In yesterday’s White House health care summit, Americans heard some talk of “reconciliation” being used to pass health care through Congress, but the true purpose and history of the procedure is likely something of a mystery to most folks, except for a few inside-the-beltway wonks.

In this video, Heritage’s Director of Senate Relations, Brian Darling, explains that reconciliation – otherwise known as “the nuclear option” – is a procedural end-run around the will of the American people.

First developed in the 1970s, reconciliation was intended to be a budgetary tool implemented in the Senate to get around the filibuster, a tactic used to prevent the vote of a proposal by extending debate until it dies. Absent reconciliation, a 60-vote supermajority is needed to stop a filibuster and advance a bill.

Darling says that the use of reconciliation to pass legislation as major as health care reform is unprecedented and offensive for many reasons, particularly because “numerous polls indicate that there’s overwhelming opposition to this ObamaCare proposal with the average American.”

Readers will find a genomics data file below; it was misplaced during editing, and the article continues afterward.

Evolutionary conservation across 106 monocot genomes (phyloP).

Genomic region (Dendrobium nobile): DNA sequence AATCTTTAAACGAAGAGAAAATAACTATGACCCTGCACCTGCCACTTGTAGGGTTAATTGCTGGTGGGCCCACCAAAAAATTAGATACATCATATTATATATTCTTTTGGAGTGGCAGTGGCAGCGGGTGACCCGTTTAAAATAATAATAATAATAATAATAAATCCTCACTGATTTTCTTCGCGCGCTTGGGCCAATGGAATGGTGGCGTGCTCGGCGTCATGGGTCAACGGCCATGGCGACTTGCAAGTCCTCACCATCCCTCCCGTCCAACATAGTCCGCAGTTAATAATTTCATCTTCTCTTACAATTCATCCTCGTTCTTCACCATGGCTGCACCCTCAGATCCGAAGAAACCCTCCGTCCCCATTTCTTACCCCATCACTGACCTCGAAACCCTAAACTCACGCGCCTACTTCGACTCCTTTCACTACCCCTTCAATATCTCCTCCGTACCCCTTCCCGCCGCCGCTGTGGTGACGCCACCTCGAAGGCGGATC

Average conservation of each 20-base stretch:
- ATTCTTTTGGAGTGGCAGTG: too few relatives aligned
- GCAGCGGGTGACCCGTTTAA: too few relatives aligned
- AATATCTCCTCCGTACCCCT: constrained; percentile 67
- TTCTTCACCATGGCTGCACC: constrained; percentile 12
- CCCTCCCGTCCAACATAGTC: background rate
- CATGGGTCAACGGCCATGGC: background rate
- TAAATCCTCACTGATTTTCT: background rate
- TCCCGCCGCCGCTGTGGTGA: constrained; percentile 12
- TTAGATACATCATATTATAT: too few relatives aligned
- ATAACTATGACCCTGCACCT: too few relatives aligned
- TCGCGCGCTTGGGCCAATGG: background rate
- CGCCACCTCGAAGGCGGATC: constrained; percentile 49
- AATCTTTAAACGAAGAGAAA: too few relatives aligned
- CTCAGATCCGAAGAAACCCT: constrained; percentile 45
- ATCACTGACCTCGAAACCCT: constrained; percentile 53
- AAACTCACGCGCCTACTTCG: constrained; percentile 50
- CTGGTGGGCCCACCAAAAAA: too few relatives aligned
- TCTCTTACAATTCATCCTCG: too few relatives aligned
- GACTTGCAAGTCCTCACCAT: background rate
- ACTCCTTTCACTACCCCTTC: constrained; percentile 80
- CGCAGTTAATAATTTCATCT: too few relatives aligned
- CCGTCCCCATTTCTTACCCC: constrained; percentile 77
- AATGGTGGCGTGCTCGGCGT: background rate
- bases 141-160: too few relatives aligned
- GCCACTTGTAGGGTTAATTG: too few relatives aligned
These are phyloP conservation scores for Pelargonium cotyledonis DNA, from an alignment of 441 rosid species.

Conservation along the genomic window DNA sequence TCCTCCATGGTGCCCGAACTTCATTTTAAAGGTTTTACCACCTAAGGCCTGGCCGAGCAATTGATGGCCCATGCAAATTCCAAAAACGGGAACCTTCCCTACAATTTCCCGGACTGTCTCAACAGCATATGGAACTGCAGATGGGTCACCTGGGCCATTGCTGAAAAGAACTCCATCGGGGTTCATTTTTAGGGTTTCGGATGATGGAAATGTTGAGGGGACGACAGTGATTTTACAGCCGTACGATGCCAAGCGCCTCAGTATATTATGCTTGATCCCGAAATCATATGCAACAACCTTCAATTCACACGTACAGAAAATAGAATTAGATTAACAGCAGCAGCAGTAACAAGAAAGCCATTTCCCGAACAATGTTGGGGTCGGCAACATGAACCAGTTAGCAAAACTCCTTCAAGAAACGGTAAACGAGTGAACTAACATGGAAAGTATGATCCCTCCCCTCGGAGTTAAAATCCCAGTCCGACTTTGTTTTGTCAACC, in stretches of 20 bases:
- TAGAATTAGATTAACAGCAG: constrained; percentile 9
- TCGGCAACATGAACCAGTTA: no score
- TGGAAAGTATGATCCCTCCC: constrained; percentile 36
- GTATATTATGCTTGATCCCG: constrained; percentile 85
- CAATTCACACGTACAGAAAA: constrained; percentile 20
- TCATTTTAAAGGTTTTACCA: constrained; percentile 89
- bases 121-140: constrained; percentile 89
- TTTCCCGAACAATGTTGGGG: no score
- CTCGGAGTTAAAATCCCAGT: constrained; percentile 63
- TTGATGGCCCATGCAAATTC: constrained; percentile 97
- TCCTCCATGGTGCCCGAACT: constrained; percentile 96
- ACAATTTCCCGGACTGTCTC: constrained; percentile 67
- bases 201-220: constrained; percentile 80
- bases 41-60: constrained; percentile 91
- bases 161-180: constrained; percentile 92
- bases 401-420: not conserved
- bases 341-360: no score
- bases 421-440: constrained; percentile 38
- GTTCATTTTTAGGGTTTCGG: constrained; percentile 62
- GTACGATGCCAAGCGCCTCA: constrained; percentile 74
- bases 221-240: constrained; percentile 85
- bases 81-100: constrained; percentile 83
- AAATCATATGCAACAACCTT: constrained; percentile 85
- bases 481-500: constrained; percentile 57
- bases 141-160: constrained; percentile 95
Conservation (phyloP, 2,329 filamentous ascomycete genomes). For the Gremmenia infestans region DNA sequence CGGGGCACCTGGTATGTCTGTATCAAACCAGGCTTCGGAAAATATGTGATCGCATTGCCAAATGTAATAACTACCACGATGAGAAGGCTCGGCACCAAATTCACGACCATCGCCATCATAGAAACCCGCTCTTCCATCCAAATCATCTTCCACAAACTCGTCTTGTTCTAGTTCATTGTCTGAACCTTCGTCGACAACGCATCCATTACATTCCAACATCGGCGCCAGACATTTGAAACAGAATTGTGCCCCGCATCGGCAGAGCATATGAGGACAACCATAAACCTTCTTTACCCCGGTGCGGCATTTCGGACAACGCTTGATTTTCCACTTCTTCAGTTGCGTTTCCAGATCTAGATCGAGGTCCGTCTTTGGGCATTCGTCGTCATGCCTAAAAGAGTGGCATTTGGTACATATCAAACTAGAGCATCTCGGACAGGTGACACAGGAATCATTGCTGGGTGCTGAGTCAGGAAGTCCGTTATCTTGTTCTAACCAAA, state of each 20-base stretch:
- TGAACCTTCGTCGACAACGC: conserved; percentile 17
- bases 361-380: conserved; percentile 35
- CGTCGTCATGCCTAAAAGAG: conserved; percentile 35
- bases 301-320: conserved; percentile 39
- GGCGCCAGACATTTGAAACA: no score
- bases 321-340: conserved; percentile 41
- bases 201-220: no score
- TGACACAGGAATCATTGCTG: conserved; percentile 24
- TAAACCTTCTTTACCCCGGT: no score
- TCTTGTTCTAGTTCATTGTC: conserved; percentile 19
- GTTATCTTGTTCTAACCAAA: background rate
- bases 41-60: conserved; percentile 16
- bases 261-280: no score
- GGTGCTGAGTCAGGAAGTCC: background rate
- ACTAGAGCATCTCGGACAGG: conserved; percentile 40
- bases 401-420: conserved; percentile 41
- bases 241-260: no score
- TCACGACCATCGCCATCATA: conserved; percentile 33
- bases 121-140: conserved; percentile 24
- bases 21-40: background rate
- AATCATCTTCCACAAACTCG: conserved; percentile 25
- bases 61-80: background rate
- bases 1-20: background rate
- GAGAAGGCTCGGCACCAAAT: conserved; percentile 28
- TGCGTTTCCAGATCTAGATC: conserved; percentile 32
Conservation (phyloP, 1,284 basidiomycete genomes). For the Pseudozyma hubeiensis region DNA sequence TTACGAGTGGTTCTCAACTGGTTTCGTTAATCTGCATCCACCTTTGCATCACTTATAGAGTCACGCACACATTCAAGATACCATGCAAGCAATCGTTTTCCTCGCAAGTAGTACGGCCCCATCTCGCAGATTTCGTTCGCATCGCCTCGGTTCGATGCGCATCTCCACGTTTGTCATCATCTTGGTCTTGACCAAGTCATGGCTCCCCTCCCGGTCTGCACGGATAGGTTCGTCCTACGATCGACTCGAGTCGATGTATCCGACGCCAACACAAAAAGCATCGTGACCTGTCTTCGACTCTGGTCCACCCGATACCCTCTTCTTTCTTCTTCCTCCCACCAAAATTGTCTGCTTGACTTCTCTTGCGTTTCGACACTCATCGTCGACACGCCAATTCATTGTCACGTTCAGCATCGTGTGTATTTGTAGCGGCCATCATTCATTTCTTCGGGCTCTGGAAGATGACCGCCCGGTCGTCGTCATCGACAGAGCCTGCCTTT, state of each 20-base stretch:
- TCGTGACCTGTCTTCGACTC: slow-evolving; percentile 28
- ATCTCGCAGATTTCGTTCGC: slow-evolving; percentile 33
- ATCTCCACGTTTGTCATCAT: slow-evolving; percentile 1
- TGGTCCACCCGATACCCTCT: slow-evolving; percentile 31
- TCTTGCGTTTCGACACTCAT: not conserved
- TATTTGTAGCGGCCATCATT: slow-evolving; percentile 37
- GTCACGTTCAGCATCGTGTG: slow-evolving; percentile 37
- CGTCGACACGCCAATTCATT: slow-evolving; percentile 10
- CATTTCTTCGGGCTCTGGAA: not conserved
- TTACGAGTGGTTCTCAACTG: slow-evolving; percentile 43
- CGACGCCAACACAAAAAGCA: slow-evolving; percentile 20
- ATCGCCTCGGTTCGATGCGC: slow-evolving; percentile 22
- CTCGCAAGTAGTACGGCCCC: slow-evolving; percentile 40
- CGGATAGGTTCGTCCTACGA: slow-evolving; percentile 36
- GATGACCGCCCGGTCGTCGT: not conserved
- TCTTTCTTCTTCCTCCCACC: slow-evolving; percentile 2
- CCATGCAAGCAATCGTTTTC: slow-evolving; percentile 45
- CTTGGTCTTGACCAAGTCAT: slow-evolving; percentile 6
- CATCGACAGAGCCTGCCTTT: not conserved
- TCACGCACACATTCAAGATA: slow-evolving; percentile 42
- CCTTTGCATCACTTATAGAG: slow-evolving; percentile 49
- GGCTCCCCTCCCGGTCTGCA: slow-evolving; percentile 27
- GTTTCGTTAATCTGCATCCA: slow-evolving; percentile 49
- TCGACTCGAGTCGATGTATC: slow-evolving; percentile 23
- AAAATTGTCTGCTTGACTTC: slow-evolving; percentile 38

Even Barack Obama decried the use of reconciliation as a procedural tactic. As Darling notes, in 2005, then-Senator Obama said the use of reconciliation would “change the character of the Senate forever” and the result would be that “you essentially have still two chambers – the House and the Senate – but you have simply majoritarian, absolute power on either side, and that’s just not what the Founders intended.”

And Darling says it’s “an unprecedented and remarkable abuse of power.”

Watch his video to learn more.